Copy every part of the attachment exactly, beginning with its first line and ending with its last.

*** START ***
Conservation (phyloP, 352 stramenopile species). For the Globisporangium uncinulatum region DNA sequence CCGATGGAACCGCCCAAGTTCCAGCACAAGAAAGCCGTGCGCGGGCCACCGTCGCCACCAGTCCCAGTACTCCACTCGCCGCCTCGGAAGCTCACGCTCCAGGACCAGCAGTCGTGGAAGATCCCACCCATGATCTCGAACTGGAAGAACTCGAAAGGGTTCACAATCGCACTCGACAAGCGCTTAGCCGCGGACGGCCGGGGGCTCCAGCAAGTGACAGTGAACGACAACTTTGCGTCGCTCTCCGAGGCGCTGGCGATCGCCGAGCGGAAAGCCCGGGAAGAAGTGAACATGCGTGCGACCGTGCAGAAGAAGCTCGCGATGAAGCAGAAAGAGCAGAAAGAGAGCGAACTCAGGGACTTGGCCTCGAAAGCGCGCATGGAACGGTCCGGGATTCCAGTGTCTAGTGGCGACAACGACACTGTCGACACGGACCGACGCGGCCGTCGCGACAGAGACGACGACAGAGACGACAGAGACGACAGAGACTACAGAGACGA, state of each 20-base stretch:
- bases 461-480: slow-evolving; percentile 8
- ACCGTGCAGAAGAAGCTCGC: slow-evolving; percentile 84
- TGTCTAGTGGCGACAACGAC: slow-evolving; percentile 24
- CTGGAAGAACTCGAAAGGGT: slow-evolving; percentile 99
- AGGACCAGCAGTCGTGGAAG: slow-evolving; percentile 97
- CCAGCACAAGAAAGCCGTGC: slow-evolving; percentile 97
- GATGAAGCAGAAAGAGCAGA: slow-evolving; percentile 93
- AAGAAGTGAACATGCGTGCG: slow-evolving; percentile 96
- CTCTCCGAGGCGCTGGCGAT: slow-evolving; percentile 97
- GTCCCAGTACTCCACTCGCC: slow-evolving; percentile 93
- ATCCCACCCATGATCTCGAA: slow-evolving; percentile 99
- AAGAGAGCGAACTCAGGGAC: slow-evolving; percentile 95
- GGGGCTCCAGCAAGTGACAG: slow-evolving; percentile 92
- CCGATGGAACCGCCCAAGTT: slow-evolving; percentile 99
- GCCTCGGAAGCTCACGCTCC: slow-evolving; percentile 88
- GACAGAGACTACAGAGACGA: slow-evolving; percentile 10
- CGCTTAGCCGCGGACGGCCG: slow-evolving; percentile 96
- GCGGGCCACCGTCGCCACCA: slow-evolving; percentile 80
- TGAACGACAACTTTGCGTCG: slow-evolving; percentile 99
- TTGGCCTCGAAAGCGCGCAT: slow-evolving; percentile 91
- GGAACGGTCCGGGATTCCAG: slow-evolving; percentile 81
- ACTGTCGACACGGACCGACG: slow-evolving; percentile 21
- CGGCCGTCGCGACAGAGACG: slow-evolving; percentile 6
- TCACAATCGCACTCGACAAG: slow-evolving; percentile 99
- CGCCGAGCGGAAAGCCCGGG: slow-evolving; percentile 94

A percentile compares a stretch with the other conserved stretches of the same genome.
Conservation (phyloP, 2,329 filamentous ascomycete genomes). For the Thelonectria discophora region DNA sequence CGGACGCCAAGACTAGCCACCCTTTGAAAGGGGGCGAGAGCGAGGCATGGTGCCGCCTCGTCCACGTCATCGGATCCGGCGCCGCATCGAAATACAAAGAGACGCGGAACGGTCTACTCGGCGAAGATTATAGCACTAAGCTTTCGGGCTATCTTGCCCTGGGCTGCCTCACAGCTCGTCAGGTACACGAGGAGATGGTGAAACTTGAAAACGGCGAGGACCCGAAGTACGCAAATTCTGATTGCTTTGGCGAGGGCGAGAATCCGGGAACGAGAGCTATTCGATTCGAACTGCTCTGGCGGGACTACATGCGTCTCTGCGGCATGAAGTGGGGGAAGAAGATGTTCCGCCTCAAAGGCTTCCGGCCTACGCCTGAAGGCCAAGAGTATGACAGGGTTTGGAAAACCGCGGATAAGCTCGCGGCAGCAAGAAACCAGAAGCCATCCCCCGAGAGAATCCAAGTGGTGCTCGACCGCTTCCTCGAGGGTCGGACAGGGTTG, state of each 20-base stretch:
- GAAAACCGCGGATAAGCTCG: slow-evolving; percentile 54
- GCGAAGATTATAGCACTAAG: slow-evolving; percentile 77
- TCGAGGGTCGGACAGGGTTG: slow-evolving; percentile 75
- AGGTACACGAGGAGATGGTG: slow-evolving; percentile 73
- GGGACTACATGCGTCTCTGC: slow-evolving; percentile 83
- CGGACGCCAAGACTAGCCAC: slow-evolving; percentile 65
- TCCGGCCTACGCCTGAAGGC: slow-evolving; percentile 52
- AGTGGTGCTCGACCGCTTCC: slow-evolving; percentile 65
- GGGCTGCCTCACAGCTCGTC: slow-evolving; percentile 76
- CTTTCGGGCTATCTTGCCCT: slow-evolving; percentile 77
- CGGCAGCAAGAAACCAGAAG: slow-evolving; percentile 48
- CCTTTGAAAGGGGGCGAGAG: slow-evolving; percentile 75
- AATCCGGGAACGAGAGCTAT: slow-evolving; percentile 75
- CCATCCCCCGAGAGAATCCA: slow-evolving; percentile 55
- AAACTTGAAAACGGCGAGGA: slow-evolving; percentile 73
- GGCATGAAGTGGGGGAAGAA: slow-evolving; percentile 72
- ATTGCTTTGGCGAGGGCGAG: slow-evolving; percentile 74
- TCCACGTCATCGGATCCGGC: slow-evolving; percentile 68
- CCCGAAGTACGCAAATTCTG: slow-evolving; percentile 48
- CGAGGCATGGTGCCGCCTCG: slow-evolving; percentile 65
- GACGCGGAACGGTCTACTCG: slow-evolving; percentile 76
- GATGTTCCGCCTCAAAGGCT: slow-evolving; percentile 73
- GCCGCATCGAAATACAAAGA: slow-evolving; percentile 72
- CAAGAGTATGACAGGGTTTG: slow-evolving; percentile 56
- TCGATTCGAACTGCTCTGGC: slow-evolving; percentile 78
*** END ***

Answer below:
Conservation (phyloP, 352 stramenopile species). For the Globisporangium uncinulatum region DNA sequence CCGATGGAACCGCCCAAGTTCCAGCACAAGAAAGCCGTGCGCGGGCCACCGTCGCCACCAGTCCCAGTACTCCACTCGCCGCCTCGGAAGCTCACGCTCCAGGACCAGCAGTCGTGGAAGATCCCACCCATGATCTCGAACTGGAAGAACTCGAAAGGGTTCACAATCGCACTCGACAAGCGCTTAGCCGCGGACGGCCGGGGGCTCCAGCAAGTGACAGTGAACGACAACTTTGCGTCGCTCTCCGAGGCGCTGGCGATCGCCGAGCGGAAAGCCCGGGAAGAAGTGAACATGCGTGCGACCGTGCAGAAGAAGCTCGCGATGAAGCAGAAAGAGCAGAAAGAGAGCGAACTCAGGGACTTGGCCTCGAAAGCGCGCATGGAACGGTCCGGGATTCCAGTGTCTAGTGGCGACAACGACACTGTCGACACGGACCGACGCGGCCGTCGCGACAGAGACGACGACAGAGACGACAGAGACGACAGAGACTACAGAGACGA, state of each 20-base stretch:
- bases 461-480: slow-evolving; percentile 8
- ACCGTGCAGAAGAAGCTCGC: slow-evolving; percentile 84
- TGTCTAGTGGCGACAACGAC: slow-evolving; percentile 24
- CTGGAAGAACTCGAAAGGGT: slow-evolving; percentile 99
- AGGACCAGCAGTCGTGGAAG: slow-evolving; percentile 97
- CCAGCACAAGAAAGCCGTGC: slow-evolving; percentile 97
- GATGAAGCAGAAAGAGCAGA: slow-evolving; percentile 93
- AAGAAGTGAACATGCGTGCG: slow-evolving; percentile 96
- CTCTCCGAGGCGCTGGCGAT: slow-evolving; percentile 97
- GTCCCAGTACTCCACTCGCC: slow-evolving; percentile 93
- ATCCCACCCATGATCTCGAA: slow-evolving; percentile 99
- AAGAGAGCGAACTCAGGGAC: slow-evolving; percentile 95
- GGGGCTCCAGCAAGTGACAG: slow-evolving; percentile 92
- CCGATGGAACCGCCCAAGTT: slow-evolving; percentile 99
- GCCTCGGAAGCTCACGCTCC: slow-evolving; percentile 88
- GACAGAGACTACAGAGACGA: slow-evolving; percentile 10
- CGCTTAGCCGCGGACGGCCG: slow-evolving; percentile 96
- GCGGGCCACCGTCGCCACCA: slow-evolving; percentile 80
- TGAACGACAACTTTGCGTCG: slow-evolving; percentile 99
- TTGGCCTCGAAAGCGCGCAT: slow-evolving; percentile 91
- GGAACGGTCCGGGATTCCAG: slow-evolving; percentile 81
- ACTGTCGACACGGACCGACG: slow-evolving; percentile 21
- CGGCCGTCGCGACAGAGACG: slow-evolving; percentile 6
- TCACAATCGCACTCGACAAG: slow-evolving; percentile 99
- CGCCGAGCGGAAAGCCCGGG: slow-evolving; percentile 94

A percentile compares a stretch with the other conserved stretches of the same genome.
Conservation (phyloP, 2,329 filamentous ascomycete genomes). For the Thelonectria discophora region DNA sequence CGGACGCCAAGACTAGCCACCCTTTGAAAGGGGGCGAGAGCGAGGCATGGTGCCGCCTCGTCCACGTCATCGGATCCGGCGCCGCATCGAAATACAAAGAGACGCGGAACGGTCTACTCGGCGAAGATTATAGCACTAAGCTTTCGGGCTATCTTGCCCTGGGCTGCCTCACAGCTCGTCAGGTACACGAGGAGATGGTGAAACTTGAAAACGGCGAGGACCCGAAGTACGCAAATTCTGATTGCTTTGGCGAGGGCGAGAATCCGGGAACGAGAGCTATTCGATTCGAACTGCTCTGGCGGGACTACATGCGTCTCTGCGGCATGAAGTGGGGGAAGAAGATGTTCCGCCTCAAAGGCTTCCGGCCTACGCCTGAAGGCCAAGAGTATGACAGGGTTTGGAAAACCGCGGATAAGCTCGCGGCAGCAAGAAACCAGAAGCCATCCCCCGAGAGAATCCAAGTGGTGCTCGACCGCTTCCTCGAGGGTCGGACAGGGTTG, state of each 20-base stretch:
- GAAAACCGCGGATAAGCTCG: slow-evolving; percentile 54
- GCGAAGATTATAGCACTAAG: slow-evolving; percentile 77
- TCGAGGGTCGGACAGGGTTG: slow-evolving; percentile 75
- AGGTACACGAGGAGATGGTG: slow-evolving; percentile 73
- GGGACTACATGCGTCTCTGC: slow-evolving; percentile 83
- CGGACGCCAAGACTAGCCAC: slow-evolving; percentile 65
- TCCGGCCTACGCCTGAAGGC: slow-evolving; percentile 52
- AGTGGTGCTCGACCGCTTCC: slow-evolving; percentile 65
- GGGCTGCCTCACAGCTCGTC: slow-evolving; percentile 76
- CTTTCGGGCTATCTTGCCCT: slow-evolving; percentile 77
- CGGCAGCAAGAAACCAGAAG: slow-evolving; percentile 48
- CCTTTGAAAGGGGGCGAGAG: slow-evolving; percentile 75
- AATCCGGGAACGAGAGCTAT: slow-evolving; percentile 75
- CCATCCCCCGAGAGAATCCA: slow-evolving; percentile 55
- AAACTTGAAAACGGCGAGGA: slow-evolving; percentile 73
- GGCATGAAGTGGGGGAAGAA: slow-evolving; percentile 72
- ATTGCTTTGGCGAGGGCGAG: slow-evolving; percentile 74
- TCCACGTCATCGGATCCGGC: slow-evolving; percentile 68
- CCCGAAGTACGCAAATTCTG: slow-evolving; percentile 48
- CGAGGCATGGTGCCGCCTCG: slow-evolving; percentile 65
- GACGCGGAACGGTCTACTCG: slow-evolving; percentile 76
- GATGTTCCGCCTCAAAGGCT: slow-evolving; percentile 73
- GCCGCATCGAAATACAAAGA: slow-evolving; percentile 72
- CAAGAGTATGACAGGGTTTG: slow-evolving; percentile 56
- TCGATTCGAACTGCTCTGGC: slow-evolving; percentile 78